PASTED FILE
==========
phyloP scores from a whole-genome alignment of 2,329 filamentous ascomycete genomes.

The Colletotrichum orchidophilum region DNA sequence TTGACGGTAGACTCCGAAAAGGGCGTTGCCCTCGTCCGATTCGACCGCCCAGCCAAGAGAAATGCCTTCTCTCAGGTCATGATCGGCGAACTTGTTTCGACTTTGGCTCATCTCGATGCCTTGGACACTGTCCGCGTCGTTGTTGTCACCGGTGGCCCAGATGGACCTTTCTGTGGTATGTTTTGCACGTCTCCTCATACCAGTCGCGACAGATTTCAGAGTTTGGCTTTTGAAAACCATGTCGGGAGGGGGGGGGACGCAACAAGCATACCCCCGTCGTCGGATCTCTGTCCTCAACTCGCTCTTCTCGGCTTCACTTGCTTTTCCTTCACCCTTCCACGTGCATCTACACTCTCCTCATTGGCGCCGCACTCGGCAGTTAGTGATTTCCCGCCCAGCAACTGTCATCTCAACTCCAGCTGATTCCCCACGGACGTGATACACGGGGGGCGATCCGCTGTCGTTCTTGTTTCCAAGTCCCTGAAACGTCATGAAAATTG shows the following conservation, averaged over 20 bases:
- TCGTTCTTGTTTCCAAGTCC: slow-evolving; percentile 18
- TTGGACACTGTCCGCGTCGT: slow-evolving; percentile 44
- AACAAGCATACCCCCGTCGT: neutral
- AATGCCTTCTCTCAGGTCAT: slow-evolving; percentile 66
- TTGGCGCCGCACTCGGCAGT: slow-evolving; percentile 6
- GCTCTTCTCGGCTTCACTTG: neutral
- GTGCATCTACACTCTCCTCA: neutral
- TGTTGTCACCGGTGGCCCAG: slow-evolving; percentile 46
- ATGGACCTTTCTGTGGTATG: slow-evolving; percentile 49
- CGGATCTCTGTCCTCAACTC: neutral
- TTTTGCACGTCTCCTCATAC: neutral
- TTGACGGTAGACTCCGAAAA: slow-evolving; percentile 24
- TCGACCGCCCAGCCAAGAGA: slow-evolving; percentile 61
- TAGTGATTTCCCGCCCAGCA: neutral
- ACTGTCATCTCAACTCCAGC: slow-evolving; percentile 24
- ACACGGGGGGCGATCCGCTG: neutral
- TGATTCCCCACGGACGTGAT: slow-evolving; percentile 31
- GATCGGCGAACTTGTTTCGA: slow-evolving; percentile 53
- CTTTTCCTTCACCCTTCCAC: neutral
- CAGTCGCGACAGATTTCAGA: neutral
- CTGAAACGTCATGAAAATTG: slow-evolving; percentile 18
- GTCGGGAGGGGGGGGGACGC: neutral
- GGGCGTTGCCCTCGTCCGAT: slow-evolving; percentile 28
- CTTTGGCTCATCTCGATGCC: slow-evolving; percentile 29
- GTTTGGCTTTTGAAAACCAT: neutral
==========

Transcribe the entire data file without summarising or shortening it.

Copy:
phyloP scores from a whole-genome alignment of 2,329 filamentous ascomycete genomes.

The Colletotrichum orchidophilum region DNA sequence TTGACGGTAGACTCCGAAAAGGGCGTTGCCCTCGTCCGATTCGACCGCCCAGCCAAGAGAAATGCCTTCTCTCAGGTCATGATCGGCGAACTTGTTTCGACTTTGGCTCATCTCGATGCCTTGGACACTGTCCGCGTCGTTGTTGTCACCGGTGGCCCAGATGGACCTTTCTGTGGTATGTTTTGCACGTCTCCTCATACCAGTCGCGACAGATTTCAGAGTTTGGCTTTTGAAAACCATGTCGGGAGGGGGGGGGACGCAACAAGCATACCCCCGTCGTCGGATCTCTGTCCTCAACTCGCTCTTCTCGGCTTCACTTGCTTTTCCTTCACCCTTCCACGTGCATCTACACTCTCCTCATTGGCGCCGCACTCGGCAGTTAGTGATTTCCCGCCCAGCAACTGTCATCTCAACTCCAGCTGATTCCCCACGGACGTGATACACGGGGGGCGATCCGCTGTCGTTCTTGTTTCCAAGTCCCTGAAACGTCATGAAAATTG shows the following conservation, averaged over 20 bases:
- TCGTTCTTGTTTCCAAGTCC: slow-evolving; percentile 18
- TTGGACACTGTCCGCGTCGT: slow-evolving; percentile 44
- AACAAGCATACCCCCGTCGT: neutral
- AATGCCTTCTCTCAGGTCAT: slow-evolving; percentile 66
- TTGGCGCCGCACTCGGCAGT: slow-evolving; percentile 6
- GCTCTTCTCGGCTTCACTTG: neutral
- GTGCATCTACACTCTCCTCA: neutral
- TGTTGTCACCGGTGGCCCAG: slow-evolving; percentile 46
- ATGGACCTTTCTGTGGTATG: slow-evolving; percentile 49
- CGGATCTCTGTCCTCAACTC: neutral
- TTTTGCACGTCTCCTCATAC: neutral
- TTGACGGTAGACTCCGAAAA: slow-evolving; percentile 24
- TCGACCGCCCAGCCAAGAGA: slow-evolving; percentile 61
- TAGTGATTTCCCGCCCAGCA: neutral
- ACTGTCATCTCAACTCCAGC: slow-evolving; percentile 24
- ACACGGGGGGCGATCCGCTG: neutral
- TGATTCCCCACGGACGTGAT: slow-evolving; percentile 31
- GATCGGCGAACTTGTTTCGA: slow-evolving; percentile 53
- CTTTTCCTTCACCCTTCCAC: neutral
- CAGTCGCGACAGATTTCAGA: neutral
- CTGAAACGTCATGAAAATTG: slow-evolving; percentile 18
- GTCGGGAGGGGGGGGGACGC: neutral
- GGGCGTTGCCCTCGTCCGAT: slow-evolving; percentile 28
- CTTTGGCTCATCTCGATGCC: slow-evolving; percentile 29
- GTTTGGCTTTTGAAAACCAT: neutral